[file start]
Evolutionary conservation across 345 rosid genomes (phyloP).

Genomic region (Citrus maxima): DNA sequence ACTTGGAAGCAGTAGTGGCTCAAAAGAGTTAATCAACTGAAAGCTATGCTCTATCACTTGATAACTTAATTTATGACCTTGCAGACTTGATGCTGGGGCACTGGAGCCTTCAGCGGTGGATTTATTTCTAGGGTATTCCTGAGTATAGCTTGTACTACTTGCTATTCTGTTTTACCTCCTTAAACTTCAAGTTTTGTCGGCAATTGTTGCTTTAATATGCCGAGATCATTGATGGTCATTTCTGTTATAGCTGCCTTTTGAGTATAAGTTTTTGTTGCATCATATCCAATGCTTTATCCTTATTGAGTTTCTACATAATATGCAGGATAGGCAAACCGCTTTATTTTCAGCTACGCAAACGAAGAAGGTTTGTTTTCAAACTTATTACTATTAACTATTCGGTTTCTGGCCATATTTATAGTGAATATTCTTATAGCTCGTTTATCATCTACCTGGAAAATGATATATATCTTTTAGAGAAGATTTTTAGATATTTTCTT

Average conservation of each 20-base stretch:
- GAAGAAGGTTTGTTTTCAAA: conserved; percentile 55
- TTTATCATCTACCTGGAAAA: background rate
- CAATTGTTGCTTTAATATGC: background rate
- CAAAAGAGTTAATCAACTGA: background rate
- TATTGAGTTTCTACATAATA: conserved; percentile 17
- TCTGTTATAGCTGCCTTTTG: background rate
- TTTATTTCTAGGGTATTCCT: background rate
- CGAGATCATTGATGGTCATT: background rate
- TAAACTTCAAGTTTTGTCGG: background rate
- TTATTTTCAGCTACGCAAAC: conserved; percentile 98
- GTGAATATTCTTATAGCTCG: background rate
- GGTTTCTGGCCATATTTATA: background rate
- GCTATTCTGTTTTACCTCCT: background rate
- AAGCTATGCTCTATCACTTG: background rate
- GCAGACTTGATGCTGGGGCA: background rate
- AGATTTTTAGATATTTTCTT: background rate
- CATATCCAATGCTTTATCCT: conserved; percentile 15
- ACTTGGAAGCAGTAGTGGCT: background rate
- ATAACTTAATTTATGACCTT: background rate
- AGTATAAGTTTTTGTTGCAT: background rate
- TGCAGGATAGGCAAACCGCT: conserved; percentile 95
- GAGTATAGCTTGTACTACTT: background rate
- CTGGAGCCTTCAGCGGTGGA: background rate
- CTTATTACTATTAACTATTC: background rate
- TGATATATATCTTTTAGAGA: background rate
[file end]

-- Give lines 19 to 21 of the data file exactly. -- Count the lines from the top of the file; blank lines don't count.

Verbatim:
- AGATTTTTAGATATTTTCTT: background rate
- CATATCCAATGCTTTATCCT: conserved; percentile 15
- ACTTGGAAGCAGTAGTGGCT: background rate